Sean Clements 1:07:34
And I think that’s brilliant. And I think, you know, the more people can get involved with beach cleanups, I mean, if you’re lucky, and it’s a sunny day in its, you know, it’s relatively warm, and you can spend a few hours with the litter picker. I mean, it’s quite nice. Get some exercise gets clean a beach, you know, be by the ocean, you know, so yeah, I mean, it’s a win win. Yeah. And you’re and you’re around people with a similar mindset. So I think I think the more the more people do,

Matt Waters 1:07:59
the better. Yeah. Just remember to bring your Wally pulleys and your coat and your hat and your gloves if you’re in the UK, because there’s not many.

Sean Clements 1:08:09
Yeah, exactly. And trust me, actually, we, you know, I did one. On the last time I did one, I think it was in September, and it was actually quite nice, but it started raining, and it got cold quite quickly. So it went for a nice, beautiful, kind of, you know, blue sky data quite great. But anyway, we, we picked up a load literally filled up loads of bags, and you know, we felt pretty good afternoon and good on you.

Matt Waters 1:08:33
Good on you. Okay, so, what are your thoughts on on? Just on that one? Sorry? Has your passion for diving or your industry in particular changed over time? And if so, how?

Sean Clements 1:08:46
I mean, my, my passion for diving is just got stronger and stronger. And I think I’ve just become more and more curious. So, you know, I’ve done a lot of, you know, rat dives, you know, I’m super fascinated by sharks, I’m weirdly obsessed with sharks, whether they be whether that’s diving with them, shark cage, I’ve been wherever it may be, but you know, it’s the main reason why I named my collection after after, after, after four different sharks. But, you know, for me, I’ve become more and more curious around kind of their habits and how they interact. And I just find it fascinating. So I think, you know, absolutely, I’d become more curious, you know, you know, I went through a bit of a seizure of like, I want to dive as deep as possible. And then I kind of retrenched from that and thought actually, now I’m kind of okay at the 20 metre mark. But yeah, I’ve just got more curious and I just want to I just want to travel the world and see cool things and, you know, explore the underwater which, which, again, I think, you know, the more you do it, the more you learn and the kind of the greater life experiences. So, for me, absolutely, I think that curiosity, and that passion has just, it just continues to grow. And I’m setting up a business with my main one My main pattern has been diving, I just think it’s it’s a great combination.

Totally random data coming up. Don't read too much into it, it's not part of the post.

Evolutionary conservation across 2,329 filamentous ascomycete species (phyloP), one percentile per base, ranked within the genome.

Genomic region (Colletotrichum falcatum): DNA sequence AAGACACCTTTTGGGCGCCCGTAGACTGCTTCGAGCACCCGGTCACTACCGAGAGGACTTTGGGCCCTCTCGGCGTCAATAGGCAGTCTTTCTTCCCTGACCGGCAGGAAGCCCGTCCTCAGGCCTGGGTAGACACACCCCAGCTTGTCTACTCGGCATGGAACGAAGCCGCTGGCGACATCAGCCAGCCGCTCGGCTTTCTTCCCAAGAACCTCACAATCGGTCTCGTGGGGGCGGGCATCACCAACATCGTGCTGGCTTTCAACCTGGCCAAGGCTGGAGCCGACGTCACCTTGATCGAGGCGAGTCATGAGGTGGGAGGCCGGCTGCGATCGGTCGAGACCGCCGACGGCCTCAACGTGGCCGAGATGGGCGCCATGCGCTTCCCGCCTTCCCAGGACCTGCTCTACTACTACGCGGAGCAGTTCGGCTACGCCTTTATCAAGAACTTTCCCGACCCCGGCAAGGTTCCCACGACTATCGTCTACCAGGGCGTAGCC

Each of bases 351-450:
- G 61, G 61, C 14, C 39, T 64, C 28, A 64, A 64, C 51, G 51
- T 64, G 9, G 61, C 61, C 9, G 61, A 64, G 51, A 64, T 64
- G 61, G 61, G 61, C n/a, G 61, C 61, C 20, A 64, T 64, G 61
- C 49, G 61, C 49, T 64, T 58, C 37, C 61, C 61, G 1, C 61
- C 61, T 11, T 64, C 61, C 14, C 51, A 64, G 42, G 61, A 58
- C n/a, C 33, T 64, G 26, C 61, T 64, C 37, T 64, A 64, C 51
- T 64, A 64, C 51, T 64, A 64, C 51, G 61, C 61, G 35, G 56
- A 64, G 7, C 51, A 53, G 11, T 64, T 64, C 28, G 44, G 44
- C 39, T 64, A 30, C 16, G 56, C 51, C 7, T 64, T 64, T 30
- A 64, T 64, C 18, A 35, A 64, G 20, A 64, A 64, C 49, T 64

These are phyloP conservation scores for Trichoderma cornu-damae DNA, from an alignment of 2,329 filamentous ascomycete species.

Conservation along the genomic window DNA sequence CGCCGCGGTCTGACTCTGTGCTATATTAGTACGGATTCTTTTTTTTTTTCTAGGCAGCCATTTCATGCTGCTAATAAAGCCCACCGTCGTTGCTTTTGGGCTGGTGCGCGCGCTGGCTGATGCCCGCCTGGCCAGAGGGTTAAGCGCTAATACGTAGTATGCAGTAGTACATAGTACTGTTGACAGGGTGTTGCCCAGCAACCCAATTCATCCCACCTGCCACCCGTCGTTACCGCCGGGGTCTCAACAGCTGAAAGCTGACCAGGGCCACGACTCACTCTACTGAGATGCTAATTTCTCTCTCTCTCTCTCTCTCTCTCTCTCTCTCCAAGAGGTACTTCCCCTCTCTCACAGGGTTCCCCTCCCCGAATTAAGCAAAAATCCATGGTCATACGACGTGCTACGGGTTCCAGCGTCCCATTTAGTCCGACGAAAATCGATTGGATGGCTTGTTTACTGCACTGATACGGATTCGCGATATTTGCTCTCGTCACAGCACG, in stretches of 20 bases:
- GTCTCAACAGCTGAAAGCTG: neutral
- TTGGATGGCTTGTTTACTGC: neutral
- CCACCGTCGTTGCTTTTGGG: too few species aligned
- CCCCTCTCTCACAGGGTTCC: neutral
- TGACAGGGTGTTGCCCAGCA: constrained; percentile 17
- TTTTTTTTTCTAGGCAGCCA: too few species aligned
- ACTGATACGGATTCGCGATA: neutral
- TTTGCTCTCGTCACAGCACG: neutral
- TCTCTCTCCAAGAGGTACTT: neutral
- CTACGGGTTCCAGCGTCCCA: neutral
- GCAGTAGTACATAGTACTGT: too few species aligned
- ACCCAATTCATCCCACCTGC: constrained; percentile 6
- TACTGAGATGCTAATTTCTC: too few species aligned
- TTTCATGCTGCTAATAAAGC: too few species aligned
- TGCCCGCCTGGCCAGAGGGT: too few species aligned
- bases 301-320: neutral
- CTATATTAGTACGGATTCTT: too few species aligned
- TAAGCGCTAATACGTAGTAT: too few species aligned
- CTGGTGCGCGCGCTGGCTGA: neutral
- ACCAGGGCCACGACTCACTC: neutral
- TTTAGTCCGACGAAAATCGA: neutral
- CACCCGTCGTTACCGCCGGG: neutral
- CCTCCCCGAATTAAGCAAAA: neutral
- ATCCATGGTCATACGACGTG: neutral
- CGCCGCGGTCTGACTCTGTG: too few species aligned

Matt Waters 1:10:04
Yeah, yeah, awesome stuff. And if you ever end up coming down to Australia and want to do some real shark diving, and let me know well in advance, and we’ll head on down Rodney Fox on the south coast, and we could do some, he’s he’s got the only bottom floor cage in the world. And if you imagine being 20 metres down and seeing the Great Whites, it’s something

Sean Clements 1:10:31
I was gonna ask you what a bottom floor cage was, but it took me a second, but I think I realised exactly what it is now. But I think I think I may have seen that on Shark Week. I think I think he’s been on Shark Week, maybe once or twice. But that sounds incredible.

Matt Waters 1:10:45
very plush. sounds incredible. Yeah, it’s still on my bucket list. I’ve still not coming down and done it, but I will. I’ve got many friends. In fact, Don Silcock. I think he was down there last month for his 14th and 15th. Visit. He lives in that image.

Sean Clements 1:10:59
I didn’t know I’d be more scared of being on the bottom. Or kind of suspended in the water. I’m not quite sure. Maybe being on the bottom. You feel a bit more stable? I don’t know.

Matt Waters 1:11:14
Yeah, I should imagine so. You have your watch 47 metres down that stupid movie with a cage?

Sean Clements 1:11:24
I have seen it I have seen it. It’s not it’s not the kind of movie you want to watch before you the shark games diving? That’s for sure.

Matt Waters 1:11:33
Well, the next question is gonna be very easy for you. I think we’ve touched on it already. But is there a particular conservation effort that you’re particularly passionate about? If so, which one? And why?

Sean Clements 1:11:43